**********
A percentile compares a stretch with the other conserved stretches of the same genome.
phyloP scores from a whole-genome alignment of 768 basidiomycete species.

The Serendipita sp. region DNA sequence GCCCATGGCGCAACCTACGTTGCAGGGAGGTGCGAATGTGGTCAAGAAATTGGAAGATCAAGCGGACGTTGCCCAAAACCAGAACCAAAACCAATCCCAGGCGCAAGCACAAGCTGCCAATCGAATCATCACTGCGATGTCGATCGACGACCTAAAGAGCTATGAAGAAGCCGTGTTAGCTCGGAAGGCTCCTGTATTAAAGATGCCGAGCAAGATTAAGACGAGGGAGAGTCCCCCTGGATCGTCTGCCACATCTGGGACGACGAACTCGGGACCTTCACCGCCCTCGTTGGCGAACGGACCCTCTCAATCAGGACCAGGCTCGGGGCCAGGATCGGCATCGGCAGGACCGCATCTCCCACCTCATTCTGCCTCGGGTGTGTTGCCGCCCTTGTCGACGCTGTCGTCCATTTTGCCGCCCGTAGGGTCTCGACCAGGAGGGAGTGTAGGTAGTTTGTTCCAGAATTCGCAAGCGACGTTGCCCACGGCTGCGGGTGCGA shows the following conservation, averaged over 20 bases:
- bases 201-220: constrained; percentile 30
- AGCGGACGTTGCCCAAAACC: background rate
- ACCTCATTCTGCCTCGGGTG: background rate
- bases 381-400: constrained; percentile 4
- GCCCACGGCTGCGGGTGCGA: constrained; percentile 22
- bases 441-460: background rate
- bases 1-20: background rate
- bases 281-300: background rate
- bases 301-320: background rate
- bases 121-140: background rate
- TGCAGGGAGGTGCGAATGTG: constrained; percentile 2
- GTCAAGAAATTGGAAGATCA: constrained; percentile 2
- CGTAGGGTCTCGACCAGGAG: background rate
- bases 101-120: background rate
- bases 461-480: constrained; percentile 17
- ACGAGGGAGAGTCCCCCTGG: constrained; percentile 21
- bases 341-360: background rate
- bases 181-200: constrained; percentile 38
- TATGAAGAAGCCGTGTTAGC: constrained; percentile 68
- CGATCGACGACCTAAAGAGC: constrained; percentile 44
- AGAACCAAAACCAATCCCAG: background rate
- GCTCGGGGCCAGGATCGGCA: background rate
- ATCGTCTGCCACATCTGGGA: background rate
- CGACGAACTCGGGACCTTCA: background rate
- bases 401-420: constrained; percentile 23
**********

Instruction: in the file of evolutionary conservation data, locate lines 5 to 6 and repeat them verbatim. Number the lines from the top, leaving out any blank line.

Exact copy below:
- AGCGGACGTTGCCCAAAACC: background rate
- ACCTCATTCTGCCTCGGGTG: background rate